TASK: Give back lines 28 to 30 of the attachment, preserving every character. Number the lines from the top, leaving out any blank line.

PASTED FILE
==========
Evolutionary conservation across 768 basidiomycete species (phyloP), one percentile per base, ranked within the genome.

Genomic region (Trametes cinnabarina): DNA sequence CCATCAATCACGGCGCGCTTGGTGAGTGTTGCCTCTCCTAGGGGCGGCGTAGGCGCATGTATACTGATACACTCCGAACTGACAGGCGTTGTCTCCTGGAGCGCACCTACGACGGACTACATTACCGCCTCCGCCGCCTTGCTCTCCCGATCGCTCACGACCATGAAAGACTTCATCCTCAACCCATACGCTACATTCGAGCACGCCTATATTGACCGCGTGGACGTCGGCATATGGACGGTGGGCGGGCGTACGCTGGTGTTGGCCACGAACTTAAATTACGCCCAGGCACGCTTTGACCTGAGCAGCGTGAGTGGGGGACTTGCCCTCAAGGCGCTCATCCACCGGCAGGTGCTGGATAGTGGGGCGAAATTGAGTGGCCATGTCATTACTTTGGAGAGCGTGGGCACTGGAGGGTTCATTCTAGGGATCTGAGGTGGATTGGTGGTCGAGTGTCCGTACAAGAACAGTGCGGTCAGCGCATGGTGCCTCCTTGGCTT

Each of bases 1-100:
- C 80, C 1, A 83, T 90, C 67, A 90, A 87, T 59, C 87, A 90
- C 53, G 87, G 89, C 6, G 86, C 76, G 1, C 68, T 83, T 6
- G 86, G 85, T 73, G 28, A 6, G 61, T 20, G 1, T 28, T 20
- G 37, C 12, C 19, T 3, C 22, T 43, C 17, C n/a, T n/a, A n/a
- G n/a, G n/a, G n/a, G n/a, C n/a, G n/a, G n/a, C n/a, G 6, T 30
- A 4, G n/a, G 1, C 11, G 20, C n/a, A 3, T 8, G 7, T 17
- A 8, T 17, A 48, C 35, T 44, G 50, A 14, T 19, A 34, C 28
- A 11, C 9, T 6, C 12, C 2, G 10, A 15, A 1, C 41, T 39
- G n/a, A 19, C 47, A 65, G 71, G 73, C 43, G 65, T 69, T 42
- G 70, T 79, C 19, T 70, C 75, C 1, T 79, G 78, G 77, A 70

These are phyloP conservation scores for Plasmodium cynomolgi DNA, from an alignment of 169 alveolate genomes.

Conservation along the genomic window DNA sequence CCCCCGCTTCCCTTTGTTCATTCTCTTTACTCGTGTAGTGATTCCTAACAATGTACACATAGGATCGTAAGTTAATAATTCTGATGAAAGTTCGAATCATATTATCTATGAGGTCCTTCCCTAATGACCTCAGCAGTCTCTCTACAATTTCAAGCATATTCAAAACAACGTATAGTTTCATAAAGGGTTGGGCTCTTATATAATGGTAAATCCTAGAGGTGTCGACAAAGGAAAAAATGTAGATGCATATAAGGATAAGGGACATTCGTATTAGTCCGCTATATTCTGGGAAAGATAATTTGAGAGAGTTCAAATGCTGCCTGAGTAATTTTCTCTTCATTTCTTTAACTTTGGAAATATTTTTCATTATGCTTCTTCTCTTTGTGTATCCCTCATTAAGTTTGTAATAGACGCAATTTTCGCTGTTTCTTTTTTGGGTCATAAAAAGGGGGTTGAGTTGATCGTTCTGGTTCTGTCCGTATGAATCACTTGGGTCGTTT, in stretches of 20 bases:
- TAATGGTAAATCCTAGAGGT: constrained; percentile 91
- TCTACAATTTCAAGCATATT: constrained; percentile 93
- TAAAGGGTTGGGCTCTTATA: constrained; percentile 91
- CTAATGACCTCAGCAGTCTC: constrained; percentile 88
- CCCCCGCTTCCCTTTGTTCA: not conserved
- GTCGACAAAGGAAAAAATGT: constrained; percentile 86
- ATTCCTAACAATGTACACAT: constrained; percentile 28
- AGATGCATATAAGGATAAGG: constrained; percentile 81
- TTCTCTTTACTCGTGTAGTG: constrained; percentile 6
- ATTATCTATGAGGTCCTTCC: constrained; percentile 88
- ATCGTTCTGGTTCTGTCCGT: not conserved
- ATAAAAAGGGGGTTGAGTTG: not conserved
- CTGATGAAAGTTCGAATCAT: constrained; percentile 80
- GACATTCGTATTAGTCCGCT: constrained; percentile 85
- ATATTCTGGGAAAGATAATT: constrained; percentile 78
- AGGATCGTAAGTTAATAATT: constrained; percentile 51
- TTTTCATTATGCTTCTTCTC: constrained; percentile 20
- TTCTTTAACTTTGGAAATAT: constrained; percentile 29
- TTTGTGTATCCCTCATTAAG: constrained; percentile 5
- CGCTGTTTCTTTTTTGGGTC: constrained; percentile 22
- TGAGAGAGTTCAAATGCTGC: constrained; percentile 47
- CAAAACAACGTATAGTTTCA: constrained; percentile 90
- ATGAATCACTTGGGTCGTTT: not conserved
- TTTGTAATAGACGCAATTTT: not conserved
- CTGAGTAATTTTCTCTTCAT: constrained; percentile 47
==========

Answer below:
- CTGATGAAAGTTCGAATCAT: constrained; percentile 80
- GACATTCGTATTAGTCCGCT: constrained; percentile 85
- ATATTCTGGGAAAGATAATT: constrained; percentile 78